El Churrero -- the Churro Man -- sidesteps tamale carts, squeezes between bumpers and beggars, working 24 lanes of idling vehicles.
He walks through shimmering exhaust clouds, hawking sombreros teetering atop his head and sweets held aloft in a blue basket. His churros are warm and moist. "Churros here," he yells. "If they're not hot, you don't pay."
Deciderio Mauricio Cantera first waded into the sea of traffic at the gateway to California in 1968 and set eyes on the bored and the hungry as they waited, fidgeted and honked, inching toward the San Ysidro Port of Entry.
This isn't a traffic jam, thought Mauricio. This is a swap meet on wheels.
Over the years, Mauricio has peddled Popsicles and pumpkin piñatas, checkered blankets and flowery ceramic vases, Tweety dolls and Little Mermaids. In the 1960s, plaster busts of John F. Kennedy were big sellers; in the 1990s, Michael Jordan piggy banks.
To American border crossers, the ragtag knots of vendors have long evoked wonder, pity and annoyance -- symbols of disorder and desperation at the shabby entrance to the developing world.
Mauricio and the others are actually regulated by a vendors union formed decades ago to impose order, and to guarantee the safety and cleanliness of the food sold. He wears the vendors' light brown uniform, faded, but clean.
He is one of 500 vendors assigned to different areas along the network of roads, overpasses and bridges leading to the border. Few ever stray out of their assigned territory. Mauricio can sell only along the 300-meter stretch from the international boundary to the Libertad Bridge.
His union badge displays his name, picture and product. "Churros," it reads.
"It's a dignified job. We all earn an honest living here," Mauricio said in Spanish.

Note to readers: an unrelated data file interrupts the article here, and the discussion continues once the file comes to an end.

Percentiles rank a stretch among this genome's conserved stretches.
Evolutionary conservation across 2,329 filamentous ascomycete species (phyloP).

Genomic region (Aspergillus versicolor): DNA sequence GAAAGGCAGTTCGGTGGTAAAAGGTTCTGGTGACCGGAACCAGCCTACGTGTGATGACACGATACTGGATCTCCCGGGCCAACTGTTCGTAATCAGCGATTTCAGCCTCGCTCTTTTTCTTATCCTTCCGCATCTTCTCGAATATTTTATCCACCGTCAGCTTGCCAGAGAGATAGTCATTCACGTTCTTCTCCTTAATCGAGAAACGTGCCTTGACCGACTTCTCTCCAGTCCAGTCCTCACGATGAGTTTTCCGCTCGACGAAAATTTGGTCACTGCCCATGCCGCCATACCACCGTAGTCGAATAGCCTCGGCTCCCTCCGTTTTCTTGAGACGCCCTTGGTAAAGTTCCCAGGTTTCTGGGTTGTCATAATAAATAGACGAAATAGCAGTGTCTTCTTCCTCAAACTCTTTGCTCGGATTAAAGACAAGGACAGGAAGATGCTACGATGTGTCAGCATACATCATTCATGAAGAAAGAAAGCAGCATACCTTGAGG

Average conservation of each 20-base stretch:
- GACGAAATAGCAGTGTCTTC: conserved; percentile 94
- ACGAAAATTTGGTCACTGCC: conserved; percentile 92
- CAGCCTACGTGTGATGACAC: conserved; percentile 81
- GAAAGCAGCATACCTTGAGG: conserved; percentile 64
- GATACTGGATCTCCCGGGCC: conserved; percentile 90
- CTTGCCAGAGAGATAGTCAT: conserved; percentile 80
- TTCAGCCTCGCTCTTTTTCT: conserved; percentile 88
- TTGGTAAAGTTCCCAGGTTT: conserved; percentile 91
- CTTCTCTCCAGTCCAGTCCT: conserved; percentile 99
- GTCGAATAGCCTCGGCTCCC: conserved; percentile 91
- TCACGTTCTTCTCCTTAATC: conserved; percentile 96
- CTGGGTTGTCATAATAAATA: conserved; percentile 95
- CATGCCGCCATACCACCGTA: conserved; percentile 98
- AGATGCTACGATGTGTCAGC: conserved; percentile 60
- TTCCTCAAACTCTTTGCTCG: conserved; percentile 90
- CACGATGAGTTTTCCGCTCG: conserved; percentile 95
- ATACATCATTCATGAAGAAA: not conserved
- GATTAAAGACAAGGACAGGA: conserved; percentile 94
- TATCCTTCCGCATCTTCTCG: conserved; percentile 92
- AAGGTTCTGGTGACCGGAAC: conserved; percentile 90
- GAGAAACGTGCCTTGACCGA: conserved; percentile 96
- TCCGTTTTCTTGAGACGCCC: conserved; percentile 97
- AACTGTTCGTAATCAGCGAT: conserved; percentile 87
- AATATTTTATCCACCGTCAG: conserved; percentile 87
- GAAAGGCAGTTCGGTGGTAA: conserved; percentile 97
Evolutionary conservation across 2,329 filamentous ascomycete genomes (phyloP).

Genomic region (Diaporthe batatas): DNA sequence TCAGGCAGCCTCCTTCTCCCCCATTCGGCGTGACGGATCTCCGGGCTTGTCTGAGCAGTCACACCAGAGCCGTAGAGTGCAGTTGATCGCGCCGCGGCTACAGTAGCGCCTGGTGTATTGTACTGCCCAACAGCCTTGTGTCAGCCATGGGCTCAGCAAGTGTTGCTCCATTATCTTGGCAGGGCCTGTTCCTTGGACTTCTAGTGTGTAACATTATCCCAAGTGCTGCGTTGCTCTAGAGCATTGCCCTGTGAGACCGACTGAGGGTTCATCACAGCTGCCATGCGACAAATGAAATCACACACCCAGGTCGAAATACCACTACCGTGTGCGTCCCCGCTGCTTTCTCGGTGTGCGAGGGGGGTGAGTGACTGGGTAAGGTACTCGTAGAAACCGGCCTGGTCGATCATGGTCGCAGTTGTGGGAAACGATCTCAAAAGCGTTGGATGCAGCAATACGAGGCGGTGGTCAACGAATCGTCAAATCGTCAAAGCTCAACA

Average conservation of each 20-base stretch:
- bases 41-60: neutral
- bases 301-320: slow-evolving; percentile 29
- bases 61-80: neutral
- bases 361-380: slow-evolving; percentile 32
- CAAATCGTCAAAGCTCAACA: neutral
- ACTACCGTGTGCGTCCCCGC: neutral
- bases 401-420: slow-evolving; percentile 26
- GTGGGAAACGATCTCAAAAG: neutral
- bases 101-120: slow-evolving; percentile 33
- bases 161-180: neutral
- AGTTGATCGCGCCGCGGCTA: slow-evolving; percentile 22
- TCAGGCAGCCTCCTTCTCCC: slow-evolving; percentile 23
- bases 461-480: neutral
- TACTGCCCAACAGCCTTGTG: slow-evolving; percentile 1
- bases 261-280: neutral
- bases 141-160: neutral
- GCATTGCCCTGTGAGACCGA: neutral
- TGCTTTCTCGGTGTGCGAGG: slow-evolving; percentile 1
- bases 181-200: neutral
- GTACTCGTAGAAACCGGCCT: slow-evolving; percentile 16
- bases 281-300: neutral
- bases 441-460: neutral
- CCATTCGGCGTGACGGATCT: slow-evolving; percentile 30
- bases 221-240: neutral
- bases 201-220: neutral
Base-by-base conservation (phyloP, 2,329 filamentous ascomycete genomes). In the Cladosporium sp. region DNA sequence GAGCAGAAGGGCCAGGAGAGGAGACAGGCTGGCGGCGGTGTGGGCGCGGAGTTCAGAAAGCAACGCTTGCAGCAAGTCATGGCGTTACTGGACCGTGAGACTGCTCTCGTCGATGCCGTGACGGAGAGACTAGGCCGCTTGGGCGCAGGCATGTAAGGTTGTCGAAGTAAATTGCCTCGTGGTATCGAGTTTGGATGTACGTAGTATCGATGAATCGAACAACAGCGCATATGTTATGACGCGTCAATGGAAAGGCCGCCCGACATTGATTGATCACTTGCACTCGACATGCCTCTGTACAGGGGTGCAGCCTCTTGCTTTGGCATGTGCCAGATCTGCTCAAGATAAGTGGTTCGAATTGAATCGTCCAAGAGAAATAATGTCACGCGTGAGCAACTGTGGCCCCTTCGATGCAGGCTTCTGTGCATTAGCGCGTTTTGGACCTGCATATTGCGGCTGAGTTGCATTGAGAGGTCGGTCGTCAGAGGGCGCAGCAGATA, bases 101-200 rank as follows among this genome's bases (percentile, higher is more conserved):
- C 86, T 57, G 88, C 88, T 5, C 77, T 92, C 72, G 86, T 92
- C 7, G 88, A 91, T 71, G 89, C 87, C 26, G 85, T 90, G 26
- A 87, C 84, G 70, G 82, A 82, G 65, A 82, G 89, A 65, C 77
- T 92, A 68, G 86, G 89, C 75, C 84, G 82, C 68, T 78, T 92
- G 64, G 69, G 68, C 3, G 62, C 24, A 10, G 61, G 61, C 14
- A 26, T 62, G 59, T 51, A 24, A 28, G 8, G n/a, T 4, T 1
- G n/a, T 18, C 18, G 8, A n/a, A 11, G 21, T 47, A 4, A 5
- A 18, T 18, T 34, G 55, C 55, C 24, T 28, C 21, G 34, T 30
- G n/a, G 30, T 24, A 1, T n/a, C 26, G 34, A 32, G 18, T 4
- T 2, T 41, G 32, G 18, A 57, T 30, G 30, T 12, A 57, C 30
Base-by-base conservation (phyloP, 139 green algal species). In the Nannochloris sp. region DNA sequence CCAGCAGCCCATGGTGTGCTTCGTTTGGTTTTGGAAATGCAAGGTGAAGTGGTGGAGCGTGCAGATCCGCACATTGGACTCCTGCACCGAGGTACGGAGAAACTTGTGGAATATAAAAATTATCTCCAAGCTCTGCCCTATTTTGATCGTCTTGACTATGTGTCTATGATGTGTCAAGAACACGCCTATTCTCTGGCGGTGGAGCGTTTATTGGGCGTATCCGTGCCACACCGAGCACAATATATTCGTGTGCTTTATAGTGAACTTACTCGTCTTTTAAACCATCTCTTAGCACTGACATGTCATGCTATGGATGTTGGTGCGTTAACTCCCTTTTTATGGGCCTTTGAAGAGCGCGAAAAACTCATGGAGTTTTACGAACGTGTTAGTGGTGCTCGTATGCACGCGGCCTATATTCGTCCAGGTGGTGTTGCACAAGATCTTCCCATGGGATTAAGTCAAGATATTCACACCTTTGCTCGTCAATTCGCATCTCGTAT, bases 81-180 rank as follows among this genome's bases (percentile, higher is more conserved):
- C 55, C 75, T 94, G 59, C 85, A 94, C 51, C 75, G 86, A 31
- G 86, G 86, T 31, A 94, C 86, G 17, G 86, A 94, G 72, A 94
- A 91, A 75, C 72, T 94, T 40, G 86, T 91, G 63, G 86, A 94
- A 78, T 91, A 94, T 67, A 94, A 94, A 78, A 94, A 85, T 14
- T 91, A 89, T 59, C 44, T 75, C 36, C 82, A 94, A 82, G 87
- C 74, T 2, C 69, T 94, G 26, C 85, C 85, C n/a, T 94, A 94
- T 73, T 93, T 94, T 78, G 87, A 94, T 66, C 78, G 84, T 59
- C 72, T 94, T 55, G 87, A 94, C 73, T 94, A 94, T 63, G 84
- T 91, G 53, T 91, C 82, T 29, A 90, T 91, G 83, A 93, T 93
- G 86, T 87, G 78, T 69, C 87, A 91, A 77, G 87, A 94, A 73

Walking the lanes from 8 a.m. to midnight six days a week in earlier years, Mauricio stuffed his pockets with crumpled dollars and pesos. He bought a hillside lot and built a one-bedroom cottage. Later, he built a larger house. He sent three of his four daughters to college and trade schools in Tijuana. In his spare time, he ran through the pitted hills and finished several marathons, including the one in Los Angeles.
These days, the region's weak economy and crime and the heightened security at the border have eroded sales. As a result, Mauricio works fewer hours each day but he is not discouraged. He knows that patience pays off.
Mauricio, 59, still runs every morning -- the exercise, he says, purges his lungs of the carbon monoxide he breathes -- and then returns to the border for another mini-marathon of peddling.
"Fatigue? It doesn't exist. It's only in your head," he said.
In the mid-1960s, Mauricio's impoverished parents from the Mexican state of Querétaro moved the family to Baja California, following an uncle who was selling baby chairs at La Linea La Linea -- the international boundary.
Mauricio's friends encouraged him to keep going north to California, where the economy was booming. He refused. "It was easy to cross in those days," he said. "But I wanted to feel free, not the stress of being illegal."
Mauricio had only two years of schooling and could barely read or write, but he knew numbers and he had a creative side. He worked non-stop for a few years manufacturing trinkets and figurines for his uncle and other vendors. He saved his money. At 18, he paid $1,500 for his own vendor license and headed into the traffic.